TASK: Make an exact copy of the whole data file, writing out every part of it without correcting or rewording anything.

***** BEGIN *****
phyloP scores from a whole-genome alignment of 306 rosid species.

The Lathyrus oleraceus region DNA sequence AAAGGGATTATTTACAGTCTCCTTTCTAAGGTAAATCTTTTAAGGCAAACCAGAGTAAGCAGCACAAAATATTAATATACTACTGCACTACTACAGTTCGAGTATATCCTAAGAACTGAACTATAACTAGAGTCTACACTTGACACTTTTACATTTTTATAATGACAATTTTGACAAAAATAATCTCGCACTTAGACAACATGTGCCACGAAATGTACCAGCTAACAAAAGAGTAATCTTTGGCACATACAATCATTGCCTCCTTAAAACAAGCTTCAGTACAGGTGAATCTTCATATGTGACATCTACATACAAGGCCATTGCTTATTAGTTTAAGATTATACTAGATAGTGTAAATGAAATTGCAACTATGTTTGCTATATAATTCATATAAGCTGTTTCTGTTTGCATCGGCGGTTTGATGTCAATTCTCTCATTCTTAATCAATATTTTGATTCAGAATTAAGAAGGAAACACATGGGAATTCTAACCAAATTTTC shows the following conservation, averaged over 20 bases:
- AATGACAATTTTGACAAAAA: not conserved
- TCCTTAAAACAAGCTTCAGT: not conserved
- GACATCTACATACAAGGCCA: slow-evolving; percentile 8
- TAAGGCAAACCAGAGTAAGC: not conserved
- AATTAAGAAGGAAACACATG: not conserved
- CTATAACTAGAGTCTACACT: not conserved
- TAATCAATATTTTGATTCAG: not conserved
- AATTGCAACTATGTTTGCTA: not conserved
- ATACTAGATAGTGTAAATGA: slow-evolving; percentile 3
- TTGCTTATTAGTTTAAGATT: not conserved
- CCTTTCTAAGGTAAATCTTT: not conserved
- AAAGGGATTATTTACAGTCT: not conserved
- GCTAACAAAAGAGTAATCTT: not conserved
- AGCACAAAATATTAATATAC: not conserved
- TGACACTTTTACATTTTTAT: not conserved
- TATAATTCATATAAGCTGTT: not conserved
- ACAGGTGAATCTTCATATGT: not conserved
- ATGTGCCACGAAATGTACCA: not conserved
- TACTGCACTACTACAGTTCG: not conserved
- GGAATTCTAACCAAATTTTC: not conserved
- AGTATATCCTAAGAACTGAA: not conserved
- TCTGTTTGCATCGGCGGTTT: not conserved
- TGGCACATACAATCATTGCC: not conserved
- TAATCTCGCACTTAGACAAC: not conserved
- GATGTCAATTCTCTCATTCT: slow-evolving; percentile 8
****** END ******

phyloP scores from a whole-genome alignment of 306 rosid species.

The Lathyrus oleraceus region DNA sequence AAAGGGATTATTTACAGTCTCCTTTCTAAGGTAAATCTTTTAAGGCAAACCAGAGTAAGCAGCACAAAATATTAATATACTACTGCACTACTACAGTTCGAGTATATCCTAAGAACTGAACTATAACTAGAGTCTACACTTGACACTTTTACATTTTTATAATGACAATTTTGACAAAAATAATCTCGCACTTAGACAACATGTGCCACGAAATGTACCAGCTAACAAAAGAGTAATCTTTGGCACATACAATCATTGCCTCCTTAAAACAAGCTTCAGTACAGGTGAATCTTCATATGTGACATCTACATACAAGGCCATTGCTTATTAGTTTAAGATTATACTAGATAGTGTAAATGAAATTGCAACTATGTTTGCTATATAATTCATATAAGCTGTTTCTGTTTGCATCGGCGGTTTGATGTCAATTCTCTCATTCTTAATCAATATTTTGATTCAGAATTAAGAAGGAAACACATGGGAATTCTAACCAAATTTTC shows the following conservation, averaged over 20 bases:
- AATGACAATTTTGACAAAAA: not conserved
- TCCTTAAAACAAGCTTCAGT: not conserved
- GACATCTACATACAAGGCCA: slow-evolving; percentile 8
- TAAGGCAAACCAGAGTAAGC: not conserved
- AATTAAGAAGGAAACACATG: not conserved
- CTATAACTAGAGTCTACACT: not conserved
- TAATCAATATTTTGATTCAG: not conserved
- AATTGCAACTATGTTTGCTA: not conserved
- ATACTAGATAGTGTAAATGA: slow-evolving; percentile 3
- TTGCTTATTAGTTTAAGATT: not conserved
- CCTTTCTAAGGTAAATCTTT: not conserved
- AAAGGGATTATTTACAGTCT: not conserved
- GCTAACAAAAGAGTAATCTT: not conserved
- AGCACAAAATATTAATATAC: not conserved
- TGACACTTTTACATTTTTAT: not conserved
- TATAATTCATATAAGCTGTT: not conserved
- ACAGGTGAATCTTCATATGT: not conserved
- ATGTGCCACGAAATGTACCA: not conserved
- TACTGCACTACTACAGTTCG: not conserved
- GGAATTCTAACCAAATTTTC: not conserved
- AGTATATCCTAAGAACTGAA: not conserved
- TCTGTTTGCATCGGCGGTTT: not conserved
- TGGCACATACAATCATTGCC: not conserved
- TAATCTCGCACTTAGACAAC: not conserved
- GATGTCAATTCTCTCATTCT: slow-evolving; percentile 8